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From the President: Going to Extremes Is Bad Energy Policy

FromThe
President
Trip Van Noppen, President of Earthjustice.
Trip Van NoppenPresident

Just as clean, renewable energy is lifting off and the impacts of climate disruption become ever more visible, fossil energy production is becoming dramatically more extreme. But extreme fossil energy production is exactly what we don't need.

In just the last two years, I have seen the Louisiana coast's oil-slicked marshes after the Deepwater Horizon blow-out, met with Pennsylvanians and Coloradans whose homes are under assault in the fracking boom, toured the Alaskan Arctic with a caribou hunter whose way of life is threatened by onshore and offshore oil development, and shared the outrage of West Virginians whose schools and streams are under siege from mountaintop removal coal mining.

Though these extreme energy projects differ in their methods of extraction, they have two things in common: their massive industrial scale, and how little we know about their potential impacts to our air, water and climate.

As we move to ever-more extreme fossil fuel production, we are rapidly destroying landscapes, polluting air and water, shredding communities and exacerbating climate change. The new oil and gas fields have thousands of wells, each one using enormous quantities of water mixed with toxic chemicals that have not been tested for safety. In most states, the frackers aren't even required to report what chemicals they use, or in what amounts, and Earthjustice is in court fighting for testing and disclosure.

A heavily oiled marsh on the coast of Louisiana. (LDWF) The polluted Cabin Creek in West Virginia. (Mark Schmerling) Thick haze blankets Wyoming's Upper Green River Valley. (SkyTruth) An Inupiat hunter. Chukchi Sea / Alaska. (Florian Schulz / visionsofthewild.com) Amber Whittington, at the devastated Kayford Mountain. (Chris Jordan-Bloch / Earthjustice) An almond farmer watches oil wells that have sprouted up near almond orchards in Shafter, CA. (Chris Jordan-Bloch / Earthjustice)

BP Oil Spill A heavily oiled marsh on the coast of Louisiana. (LDWF)

Mining Waste Run-Off The polluted Cabin Creek in West Virginia. (Mark Schmerling)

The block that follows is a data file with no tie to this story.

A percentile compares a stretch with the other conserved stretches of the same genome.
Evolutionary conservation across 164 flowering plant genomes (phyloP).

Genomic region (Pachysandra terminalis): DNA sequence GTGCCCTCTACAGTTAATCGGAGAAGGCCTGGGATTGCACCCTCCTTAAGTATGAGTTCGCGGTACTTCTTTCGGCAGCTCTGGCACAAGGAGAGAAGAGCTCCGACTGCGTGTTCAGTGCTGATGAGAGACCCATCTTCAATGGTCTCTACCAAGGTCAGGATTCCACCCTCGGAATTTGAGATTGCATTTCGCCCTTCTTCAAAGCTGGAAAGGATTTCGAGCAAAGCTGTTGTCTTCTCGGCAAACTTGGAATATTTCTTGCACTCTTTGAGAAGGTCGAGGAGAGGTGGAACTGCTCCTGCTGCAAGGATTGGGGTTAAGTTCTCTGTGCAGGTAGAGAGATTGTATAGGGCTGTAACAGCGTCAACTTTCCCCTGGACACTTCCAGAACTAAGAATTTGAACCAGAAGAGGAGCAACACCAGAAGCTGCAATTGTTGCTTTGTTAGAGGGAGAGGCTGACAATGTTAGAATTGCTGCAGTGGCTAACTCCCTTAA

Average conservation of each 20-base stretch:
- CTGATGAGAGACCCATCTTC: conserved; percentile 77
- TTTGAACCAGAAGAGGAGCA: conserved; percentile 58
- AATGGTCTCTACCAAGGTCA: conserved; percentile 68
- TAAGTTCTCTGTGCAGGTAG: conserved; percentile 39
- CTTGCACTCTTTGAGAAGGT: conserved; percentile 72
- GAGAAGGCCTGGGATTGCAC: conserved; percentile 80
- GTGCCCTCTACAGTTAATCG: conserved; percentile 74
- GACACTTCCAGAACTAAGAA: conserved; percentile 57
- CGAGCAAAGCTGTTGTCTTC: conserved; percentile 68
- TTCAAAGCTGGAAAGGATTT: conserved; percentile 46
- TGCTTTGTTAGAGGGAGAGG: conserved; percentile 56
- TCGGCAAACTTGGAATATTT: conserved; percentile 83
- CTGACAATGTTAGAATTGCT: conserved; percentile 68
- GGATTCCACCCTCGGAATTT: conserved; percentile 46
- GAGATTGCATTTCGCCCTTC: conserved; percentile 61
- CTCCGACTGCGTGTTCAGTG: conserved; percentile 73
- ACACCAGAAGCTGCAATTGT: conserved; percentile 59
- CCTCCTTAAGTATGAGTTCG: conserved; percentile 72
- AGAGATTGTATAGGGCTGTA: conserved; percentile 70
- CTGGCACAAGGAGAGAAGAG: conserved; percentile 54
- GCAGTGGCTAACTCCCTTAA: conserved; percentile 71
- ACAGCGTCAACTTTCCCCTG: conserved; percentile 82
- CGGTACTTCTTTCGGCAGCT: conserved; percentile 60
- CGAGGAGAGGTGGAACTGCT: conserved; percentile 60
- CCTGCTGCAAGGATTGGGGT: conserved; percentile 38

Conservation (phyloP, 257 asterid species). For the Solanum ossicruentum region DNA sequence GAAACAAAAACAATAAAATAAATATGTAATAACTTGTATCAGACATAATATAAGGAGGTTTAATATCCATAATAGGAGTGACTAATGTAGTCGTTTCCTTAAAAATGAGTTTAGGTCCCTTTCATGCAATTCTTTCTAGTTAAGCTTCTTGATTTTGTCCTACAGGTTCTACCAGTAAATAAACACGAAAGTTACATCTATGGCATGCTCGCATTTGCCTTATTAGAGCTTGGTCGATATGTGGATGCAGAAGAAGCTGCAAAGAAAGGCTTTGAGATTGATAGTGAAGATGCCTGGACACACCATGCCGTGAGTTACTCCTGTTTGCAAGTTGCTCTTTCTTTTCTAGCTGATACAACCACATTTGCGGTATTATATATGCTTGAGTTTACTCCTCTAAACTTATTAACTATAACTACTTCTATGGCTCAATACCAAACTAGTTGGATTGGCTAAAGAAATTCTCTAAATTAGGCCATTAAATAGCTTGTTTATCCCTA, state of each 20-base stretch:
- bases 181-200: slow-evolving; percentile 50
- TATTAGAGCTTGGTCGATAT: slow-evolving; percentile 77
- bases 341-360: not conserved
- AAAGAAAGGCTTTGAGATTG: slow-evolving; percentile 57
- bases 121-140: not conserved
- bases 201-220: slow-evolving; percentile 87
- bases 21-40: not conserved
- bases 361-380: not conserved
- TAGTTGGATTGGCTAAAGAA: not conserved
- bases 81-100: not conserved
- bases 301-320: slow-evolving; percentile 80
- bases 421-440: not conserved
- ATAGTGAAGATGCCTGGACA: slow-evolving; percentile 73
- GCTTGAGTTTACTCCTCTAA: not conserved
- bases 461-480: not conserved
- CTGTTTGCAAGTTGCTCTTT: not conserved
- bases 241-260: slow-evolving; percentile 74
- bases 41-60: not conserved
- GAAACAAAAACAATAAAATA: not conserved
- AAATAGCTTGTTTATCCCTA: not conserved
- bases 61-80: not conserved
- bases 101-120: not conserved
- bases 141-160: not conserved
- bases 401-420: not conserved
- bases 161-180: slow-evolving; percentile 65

Gas Drilling Haze from drilling operations blankets Wyoming's Upper Green River Valley. (SkyTruth)

Fracking An almond farmer watches oil wells that have sprouted up near almond orchards in Shafter, CA. (Chris Jordan-Bloch / Earthjustice)

Mountaintop Removal Amber Whittington, at the devastated Kayford Mountain. (Chris Jordan-Bloch / Earthjustice)

Arctic An Inupiat hunter. Chukchi Sea / Alaska. (Florian Schulz / visionsofthewild.com)

Among the most extreme energy development being proposed is oil drilling in Arctic waters, where the drillers encounter ice and fierce weather far from the resources needed to respond to a spill. The industry swears it can drill there safely, but its track record demonstrates that the most sophisticated and wealthiest companies in the world are not yet able to operate safely in Arctic Ocean conditions.

Speaking of extreme, consider what's going on in Appalachia, where mountain tops are being blown off to get at the single biggest cause of climate change: coal. But climate change is just part of the harm wrought by mountaintop removal mining. Whole communities are forced to endure the noise, the poisoned water, the polluted air and the devastated lands. Ending this tragedy became the life work of our own Joan Mulhern, a true Mountain Hero who was admired, loved, and sometimes feared for her sharp tongue, her wry sense of humor and her die-hard dedication to the Boston Red Sox.

For years, Earthjustice has fought these extreme energy stampedes by using legal tools to prevent a reckless energy boom from becoming an environmental and public health bust. Currently, Earthjustice attorneys are challenging California's failure to evaluate or even consider the risks as frackers try to make California their next boomtown—using extreme measures.

America will always need energy, but heating up our climate, polluting our air and water, and contaminating our bodies goes far beyond what can be considered a reasonable, moderate or even moral energy policy—especially when clean, renewable energy is quickly becoming so readily available.

Written by Trip Van Noppen. First published in the Earthjustice Quarterly Magazine, Spring 2013 issue.

Related:

A gas flare in Shafter, CA. (Chris Jordan-Bloch / Earthjustice)
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California, here it comes—a surge of extreme energy methods like fracking that aren't regulated and potentially threaten the Golden State's water, air and health.

Graphic.
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Shaken by Storm: A Nation Demands Climate Change Action

As Americans rise up after superstorm Sandy and demand action on climate change, Earthjustice works towards a clean energy future.

Earthjustice President Trip Van Noppen. (Chris Jordan-Bloch)
unEARTHED
Trip's Column

Read more commentary and analysis from Trip Van Noppen on Earthjustice's blog, unEARTHED.